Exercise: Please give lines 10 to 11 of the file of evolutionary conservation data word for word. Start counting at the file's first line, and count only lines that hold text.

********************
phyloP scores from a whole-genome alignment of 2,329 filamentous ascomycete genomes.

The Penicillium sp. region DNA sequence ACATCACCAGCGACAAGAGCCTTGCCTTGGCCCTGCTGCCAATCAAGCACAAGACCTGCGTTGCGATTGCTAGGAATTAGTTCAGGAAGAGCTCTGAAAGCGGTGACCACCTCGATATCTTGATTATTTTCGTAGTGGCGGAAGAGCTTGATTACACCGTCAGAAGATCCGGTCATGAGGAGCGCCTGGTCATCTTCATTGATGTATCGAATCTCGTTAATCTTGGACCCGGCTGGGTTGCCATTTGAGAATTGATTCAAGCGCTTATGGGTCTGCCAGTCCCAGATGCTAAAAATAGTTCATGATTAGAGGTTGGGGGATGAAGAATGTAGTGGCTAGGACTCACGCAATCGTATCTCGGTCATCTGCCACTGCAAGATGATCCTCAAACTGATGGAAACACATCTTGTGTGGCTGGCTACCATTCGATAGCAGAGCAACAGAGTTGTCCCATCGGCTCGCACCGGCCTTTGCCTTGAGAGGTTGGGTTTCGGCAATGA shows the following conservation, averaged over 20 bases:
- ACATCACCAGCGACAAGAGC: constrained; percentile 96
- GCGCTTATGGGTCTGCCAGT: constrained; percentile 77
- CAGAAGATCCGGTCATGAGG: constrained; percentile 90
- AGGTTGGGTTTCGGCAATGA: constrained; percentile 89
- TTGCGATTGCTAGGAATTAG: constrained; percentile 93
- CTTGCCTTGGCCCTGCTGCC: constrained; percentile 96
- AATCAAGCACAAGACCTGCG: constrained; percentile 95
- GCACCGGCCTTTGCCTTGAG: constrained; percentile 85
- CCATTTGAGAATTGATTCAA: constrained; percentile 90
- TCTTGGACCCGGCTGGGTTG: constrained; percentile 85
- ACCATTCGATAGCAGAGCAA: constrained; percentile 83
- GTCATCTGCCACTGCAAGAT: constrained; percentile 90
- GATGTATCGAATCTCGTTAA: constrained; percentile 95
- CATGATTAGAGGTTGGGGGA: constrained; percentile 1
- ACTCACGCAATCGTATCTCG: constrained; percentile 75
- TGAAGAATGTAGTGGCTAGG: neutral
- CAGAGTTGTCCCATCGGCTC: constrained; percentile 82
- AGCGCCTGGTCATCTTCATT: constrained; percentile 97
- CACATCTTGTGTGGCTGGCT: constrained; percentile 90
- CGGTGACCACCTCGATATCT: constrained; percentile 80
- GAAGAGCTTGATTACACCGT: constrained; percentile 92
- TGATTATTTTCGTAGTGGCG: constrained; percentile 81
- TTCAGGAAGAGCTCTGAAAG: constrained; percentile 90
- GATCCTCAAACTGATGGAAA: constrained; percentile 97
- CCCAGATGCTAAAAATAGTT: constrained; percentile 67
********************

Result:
- GCACCGGCCTTTGCCTTGAG: constrained; percentile 85
- CCATTTGAGAATTGATTCAA: constrained; percentile 90